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Oct 21 2011
Recently I came across an interesting infographic made by Craig Newmark, founder of Craigslist, on how the most proactive and tech-savvy non-profits use social media. The main idea was to discover how their net income influenced the effectiveness of their social media strategy. Do non-profits get better results by having a bigger budget for their online interaction? The study had a lot of different numbers, characteristics and metrics to compare and analyze and the result was quite interesting. The research showed that 92 % of the top 50 nonprofits have at least 1 social media button on their homepage and the most popular ones are Facebook (92%), Twitter (90%) and YouTube (70%). The American Red Cross was the first early adopter on the list to create a Twitter account and now has 534 006 followers. PBS has the most followers on Twitter – 840,653, but is in the bottom quarter bracket on the list of net income.
So, the main outcome of this survey is that the income and time period of a social media presence don’t appear to be the main reason for non-profits success on social media. The most engaging social media channels do not necessary belong to the non-profit organizations that have more money to spend. As Craig Newmark says: “The deal is, it’s not about money, it’s about getting people to talk with each other to make people’s lives better”.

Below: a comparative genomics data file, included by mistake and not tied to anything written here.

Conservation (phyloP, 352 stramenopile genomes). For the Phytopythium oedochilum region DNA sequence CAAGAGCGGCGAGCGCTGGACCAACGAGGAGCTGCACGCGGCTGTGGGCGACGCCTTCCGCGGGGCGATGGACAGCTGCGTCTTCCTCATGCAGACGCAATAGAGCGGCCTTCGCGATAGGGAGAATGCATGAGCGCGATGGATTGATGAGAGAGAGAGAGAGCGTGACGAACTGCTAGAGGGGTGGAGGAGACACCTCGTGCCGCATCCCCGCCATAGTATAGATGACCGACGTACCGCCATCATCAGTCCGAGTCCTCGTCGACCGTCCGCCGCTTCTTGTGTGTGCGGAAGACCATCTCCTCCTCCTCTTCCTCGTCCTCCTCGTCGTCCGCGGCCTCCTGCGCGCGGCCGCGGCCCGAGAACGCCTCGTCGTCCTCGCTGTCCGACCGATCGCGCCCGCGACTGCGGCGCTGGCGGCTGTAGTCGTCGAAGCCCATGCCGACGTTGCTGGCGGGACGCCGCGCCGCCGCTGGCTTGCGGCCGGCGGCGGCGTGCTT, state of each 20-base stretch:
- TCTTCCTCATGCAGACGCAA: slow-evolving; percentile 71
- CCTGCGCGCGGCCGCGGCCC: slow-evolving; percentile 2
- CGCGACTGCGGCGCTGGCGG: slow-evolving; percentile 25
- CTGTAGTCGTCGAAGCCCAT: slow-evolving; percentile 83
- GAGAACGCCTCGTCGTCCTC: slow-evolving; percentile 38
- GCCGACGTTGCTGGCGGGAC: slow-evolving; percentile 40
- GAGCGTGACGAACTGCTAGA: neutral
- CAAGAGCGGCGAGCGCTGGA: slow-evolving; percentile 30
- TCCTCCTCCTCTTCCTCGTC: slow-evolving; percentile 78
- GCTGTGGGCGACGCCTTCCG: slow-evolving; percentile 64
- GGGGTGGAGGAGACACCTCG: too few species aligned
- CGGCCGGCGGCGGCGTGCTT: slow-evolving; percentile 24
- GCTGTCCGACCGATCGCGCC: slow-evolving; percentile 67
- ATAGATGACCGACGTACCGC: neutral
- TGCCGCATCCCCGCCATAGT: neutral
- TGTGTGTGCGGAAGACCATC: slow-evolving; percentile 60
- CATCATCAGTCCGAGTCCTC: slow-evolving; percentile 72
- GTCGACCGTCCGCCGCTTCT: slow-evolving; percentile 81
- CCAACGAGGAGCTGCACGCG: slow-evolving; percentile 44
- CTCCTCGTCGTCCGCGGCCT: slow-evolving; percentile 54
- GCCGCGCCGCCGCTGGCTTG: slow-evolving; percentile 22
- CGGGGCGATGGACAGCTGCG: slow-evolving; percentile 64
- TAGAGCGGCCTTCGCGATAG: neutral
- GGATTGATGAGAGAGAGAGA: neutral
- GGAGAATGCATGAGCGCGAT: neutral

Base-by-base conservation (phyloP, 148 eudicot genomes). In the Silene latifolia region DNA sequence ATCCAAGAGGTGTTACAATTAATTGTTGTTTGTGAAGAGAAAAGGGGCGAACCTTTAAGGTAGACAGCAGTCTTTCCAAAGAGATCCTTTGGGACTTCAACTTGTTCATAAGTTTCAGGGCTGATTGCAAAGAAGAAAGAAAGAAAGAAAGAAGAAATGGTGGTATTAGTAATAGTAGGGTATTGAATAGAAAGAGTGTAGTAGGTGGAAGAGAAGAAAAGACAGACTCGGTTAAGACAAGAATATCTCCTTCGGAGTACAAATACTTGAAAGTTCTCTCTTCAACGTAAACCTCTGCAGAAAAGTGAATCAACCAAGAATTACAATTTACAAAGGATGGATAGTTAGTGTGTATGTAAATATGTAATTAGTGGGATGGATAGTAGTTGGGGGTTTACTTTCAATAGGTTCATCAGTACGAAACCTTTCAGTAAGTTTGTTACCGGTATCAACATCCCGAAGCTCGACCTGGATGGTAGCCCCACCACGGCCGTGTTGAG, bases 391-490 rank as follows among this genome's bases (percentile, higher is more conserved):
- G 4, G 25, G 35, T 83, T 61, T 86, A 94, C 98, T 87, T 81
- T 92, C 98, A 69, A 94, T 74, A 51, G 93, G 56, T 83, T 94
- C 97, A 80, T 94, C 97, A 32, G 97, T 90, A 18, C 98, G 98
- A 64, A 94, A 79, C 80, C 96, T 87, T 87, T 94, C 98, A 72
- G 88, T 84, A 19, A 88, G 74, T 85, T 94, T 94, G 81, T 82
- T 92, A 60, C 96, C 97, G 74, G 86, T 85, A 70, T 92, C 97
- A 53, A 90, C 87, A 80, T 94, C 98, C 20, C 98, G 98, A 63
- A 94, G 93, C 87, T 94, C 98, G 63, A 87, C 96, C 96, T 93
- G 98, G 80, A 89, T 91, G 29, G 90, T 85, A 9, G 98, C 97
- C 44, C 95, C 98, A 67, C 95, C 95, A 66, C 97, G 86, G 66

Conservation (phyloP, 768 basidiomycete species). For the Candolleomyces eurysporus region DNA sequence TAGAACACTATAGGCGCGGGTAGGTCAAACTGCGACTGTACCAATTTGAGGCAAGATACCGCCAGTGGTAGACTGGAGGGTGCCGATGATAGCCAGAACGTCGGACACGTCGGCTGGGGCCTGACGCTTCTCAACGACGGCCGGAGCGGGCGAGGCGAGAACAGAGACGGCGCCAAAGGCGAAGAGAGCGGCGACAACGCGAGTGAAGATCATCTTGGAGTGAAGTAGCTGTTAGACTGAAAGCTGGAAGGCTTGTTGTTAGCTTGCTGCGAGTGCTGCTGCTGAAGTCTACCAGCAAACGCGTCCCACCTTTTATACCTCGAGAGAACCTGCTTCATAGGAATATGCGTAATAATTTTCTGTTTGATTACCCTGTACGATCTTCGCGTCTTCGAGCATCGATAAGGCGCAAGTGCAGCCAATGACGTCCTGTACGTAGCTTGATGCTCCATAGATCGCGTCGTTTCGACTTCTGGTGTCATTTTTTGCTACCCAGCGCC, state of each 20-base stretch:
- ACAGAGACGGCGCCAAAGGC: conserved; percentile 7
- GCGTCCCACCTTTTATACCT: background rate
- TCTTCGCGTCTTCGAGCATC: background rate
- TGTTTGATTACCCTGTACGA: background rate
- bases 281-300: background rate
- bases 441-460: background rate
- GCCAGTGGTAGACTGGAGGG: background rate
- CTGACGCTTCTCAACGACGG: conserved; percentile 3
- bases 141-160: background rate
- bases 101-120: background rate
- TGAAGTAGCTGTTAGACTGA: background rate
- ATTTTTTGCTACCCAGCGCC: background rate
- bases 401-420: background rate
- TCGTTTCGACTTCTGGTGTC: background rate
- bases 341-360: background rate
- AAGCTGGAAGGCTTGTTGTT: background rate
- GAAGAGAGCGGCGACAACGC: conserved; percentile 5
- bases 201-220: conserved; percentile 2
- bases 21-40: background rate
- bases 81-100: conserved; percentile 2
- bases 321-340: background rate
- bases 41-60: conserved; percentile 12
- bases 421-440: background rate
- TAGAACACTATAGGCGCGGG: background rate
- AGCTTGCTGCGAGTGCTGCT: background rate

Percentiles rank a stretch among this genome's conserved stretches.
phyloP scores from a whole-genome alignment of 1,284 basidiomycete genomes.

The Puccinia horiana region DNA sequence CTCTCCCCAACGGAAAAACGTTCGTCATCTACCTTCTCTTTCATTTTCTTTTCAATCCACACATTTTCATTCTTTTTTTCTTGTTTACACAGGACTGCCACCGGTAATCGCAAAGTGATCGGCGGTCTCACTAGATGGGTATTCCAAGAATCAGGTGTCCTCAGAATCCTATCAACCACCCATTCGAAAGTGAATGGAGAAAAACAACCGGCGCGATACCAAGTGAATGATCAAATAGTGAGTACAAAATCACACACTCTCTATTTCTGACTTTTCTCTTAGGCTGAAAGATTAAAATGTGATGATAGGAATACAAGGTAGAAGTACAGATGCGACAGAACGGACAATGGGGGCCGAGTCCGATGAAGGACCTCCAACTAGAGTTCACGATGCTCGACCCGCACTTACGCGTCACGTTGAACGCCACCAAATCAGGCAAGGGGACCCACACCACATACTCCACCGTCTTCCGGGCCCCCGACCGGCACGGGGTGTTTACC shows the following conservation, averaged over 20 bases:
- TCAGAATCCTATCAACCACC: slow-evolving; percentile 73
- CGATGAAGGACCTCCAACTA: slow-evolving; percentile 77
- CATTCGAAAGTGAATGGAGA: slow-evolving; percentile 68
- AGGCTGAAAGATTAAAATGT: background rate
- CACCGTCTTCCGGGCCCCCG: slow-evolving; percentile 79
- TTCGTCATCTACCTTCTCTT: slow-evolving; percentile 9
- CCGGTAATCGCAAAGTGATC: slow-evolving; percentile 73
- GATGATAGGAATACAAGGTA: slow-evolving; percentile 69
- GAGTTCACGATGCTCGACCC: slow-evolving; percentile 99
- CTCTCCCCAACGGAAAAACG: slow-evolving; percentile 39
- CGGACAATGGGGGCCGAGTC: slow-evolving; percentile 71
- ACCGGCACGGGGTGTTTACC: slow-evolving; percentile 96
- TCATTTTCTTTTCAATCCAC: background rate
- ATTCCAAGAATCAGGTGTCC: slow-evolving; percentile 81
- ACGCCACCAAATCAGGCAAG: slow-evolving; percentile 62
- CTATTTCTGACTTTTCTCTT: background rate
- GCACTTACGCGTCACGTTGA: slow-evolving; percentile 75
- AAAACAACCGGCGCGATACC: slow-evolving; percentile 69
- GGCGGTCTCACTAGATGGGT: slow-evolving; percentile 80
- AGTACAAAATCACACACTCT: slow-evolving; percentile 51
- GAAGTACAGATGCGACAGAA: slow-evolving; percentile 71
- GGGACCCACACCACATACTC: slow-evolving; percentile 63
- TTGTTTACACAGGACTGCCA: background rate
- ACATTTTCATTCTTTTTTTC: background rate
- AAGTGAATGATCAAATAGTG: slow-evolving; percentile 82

It’s definitely very inspiring research for charity organizations and non-profits who have less funding, but want to spread their message and get more followers by using social media. The question is how do non-profits successfully reach and engage their audience in order to build an internet community around their main purpose? Here are 4 key ideas on how non-profits can use social media to achieve their social goals.
1. Use a blog as the main diary of your organization. Focus on telling a dynamic and positive story about the work that you do, how it brings value to the society and how it’s important to be a part of your group.
2. Share your story through multiple social media channels.
3. Connect with active bloggers and twitter users in your area. Extend your outreach by building a relationship with your community.
4. Post pictures and video. Adding videos and pictures about the activists of your organization and the work that they do is a great way to create an emotional connection with your audience. Don’t forget to tag people on your videos and pictures on Facebook.
Remember, you don’ t have to have the biggest budget to have the greatest impact for your organization through social media.
What are you social media success stories done on a small budget?
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